News / Europe

Croatia Holds Referendum on EU Membership

Croatian voters cast their ballots at the polling station in Zagreb, Croatia, January 22, 2012.
Croatian voters cast their ballots at the polling station in Zagreb, Croatia, January 22, 2012.
TEXT SIZE - +
Lisa Bryant

Croats are voting Sunday on whether to join the European Union. If they approve the measure, as many expect, Croatia will become the 28th EU member - a symbolic victory for both the Balkan nation and for Brussels.

Croatia's referendum on joining the European Union comes as the block faces one of its biggest crises ever - the sovereign debt and banking problems that have migrated from one eurozone country to another.

There is a sizable chunk of Croats opposed to joining the EU. On Saturday police clashed with protesters in Zagreb at an anti-EU rally that gathered hundreds of people.

Europe's financial problems don't appear to be the main worry, as Croatia would not be joining the eurozone anytime soon.

This man says he will vote against joining the EU because politicians didn't bother to explain what the block really stands for. Other critics fear losing sovereignty to Brussels.

But polls indicate that a majority of the population will vote in favor of joining the EU. The Croatian government has been pushing the benefits of joining - an argument echoed by Balkans expert Dimitar Bechev, senior policy fellow at the European Council on Foreign Relations. 

"One is the political dividend. In the sense that Croatia is not only recognized as part of a democratically stable and advanced part of Europe, but also that it gets a voice in all institutions in Brussels," said Bechev.

Bechev says Croatia will also have the perks of being part of the EU's internal market. But perhaps the biggest argument for the Balkan nation, after its war of secession from the former Yugoslavia, is symbolic.

"At a very emotional level, this is a vindication of what they truly believe for a long period of time - that they belong to Europe," said Bechev. "One strand of all the ideology of independence was rejoining Europe. Of course, Croatian independence had a darker side as well."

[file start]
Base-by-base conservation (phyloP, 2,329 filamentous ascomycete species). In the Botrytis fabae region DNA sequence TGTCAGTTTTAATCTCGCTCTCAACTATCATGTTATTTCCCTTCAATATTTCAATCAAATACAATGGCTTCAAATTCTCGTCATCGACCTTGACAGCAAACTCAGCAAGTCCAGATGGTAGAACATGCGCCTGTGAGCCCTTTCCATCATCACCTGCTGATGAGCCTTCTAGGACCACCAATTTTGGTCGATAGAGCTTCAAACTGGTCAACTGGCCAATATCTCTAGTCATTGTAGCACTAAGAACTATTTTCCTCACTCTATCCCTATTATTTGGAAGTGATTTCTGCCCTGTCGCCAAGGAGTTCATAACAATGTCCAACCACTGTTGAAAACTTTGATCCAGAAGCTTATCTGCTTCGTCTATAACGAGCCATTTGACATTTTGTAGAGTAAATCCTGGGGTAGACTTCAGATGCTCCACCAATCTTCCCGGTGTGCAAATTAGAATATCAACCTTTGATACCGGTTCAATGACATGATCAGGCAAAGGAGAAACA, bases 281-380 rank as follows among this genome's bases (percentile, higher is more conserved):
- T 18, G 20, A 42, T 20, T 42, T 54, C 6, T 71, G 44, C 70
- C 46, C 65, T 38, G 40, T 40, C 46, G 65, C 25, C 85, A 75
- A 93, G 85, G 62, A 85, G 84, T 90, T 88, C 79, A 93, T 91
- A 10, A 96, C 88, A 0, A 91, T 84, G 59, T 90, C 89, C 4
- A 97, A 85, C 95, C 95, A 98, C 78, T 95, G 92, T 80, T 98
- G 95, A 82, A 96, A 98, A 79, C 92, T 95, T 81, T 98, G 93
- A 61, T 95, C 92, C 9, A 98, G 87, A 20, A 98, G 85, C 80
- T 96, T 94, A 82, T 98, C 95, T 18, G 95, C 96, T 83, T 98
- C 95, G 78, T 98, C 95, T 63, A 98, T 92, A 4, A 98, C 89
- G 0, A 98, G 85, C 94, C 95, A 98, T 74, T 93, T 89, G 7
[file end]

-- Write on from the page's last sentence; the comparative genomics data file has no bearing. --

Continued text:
Analysts say Croatia's membership is important for the EU as well, in part because it could help cement stability in the Balkans.

"Because there would be few developments that would be more challenging to the EU and potentially more negative than the descent of the Balkans into deep political instability," said Thomas Klau, the head of the European Council's Paris office.

If Croatia becomes the next EU member it will signal to other candidate countries, notably neighboring Serbia, that they, too, might someday be part of the bloc.

You May Like

Multimedia Anti-Keystone XL Protests Continue

Demonstrators are worried about pipeline's effect on climate change, their traditional way of life, health and safety More

Thailand's Political Power Struggle Continues

Court gave Prime Minister Yingluck Shinawatra until May 2 to prepare her defense over abuse of power charges but uncertainty remains over election timing More

Malaysia Plane Search Tests Limits of Ocean Mapping Technology

Expert tells VOA existing equipment’s maximum operating depth is around 6 kilometers as operation continues on ocean bed for any trace of MH370 More

This forum has been closed.
Comments
     
There are no comments in this forum. Be first and add one

Featured Videos

Your JavaScript is turned off or you have an old version of Adobe's Flash Player. Get the latest Flash player.
Pet Kangaroo Helps Spread Environmental Messagei
X
Penelope Poulou
April 22, 2014 5:53 PM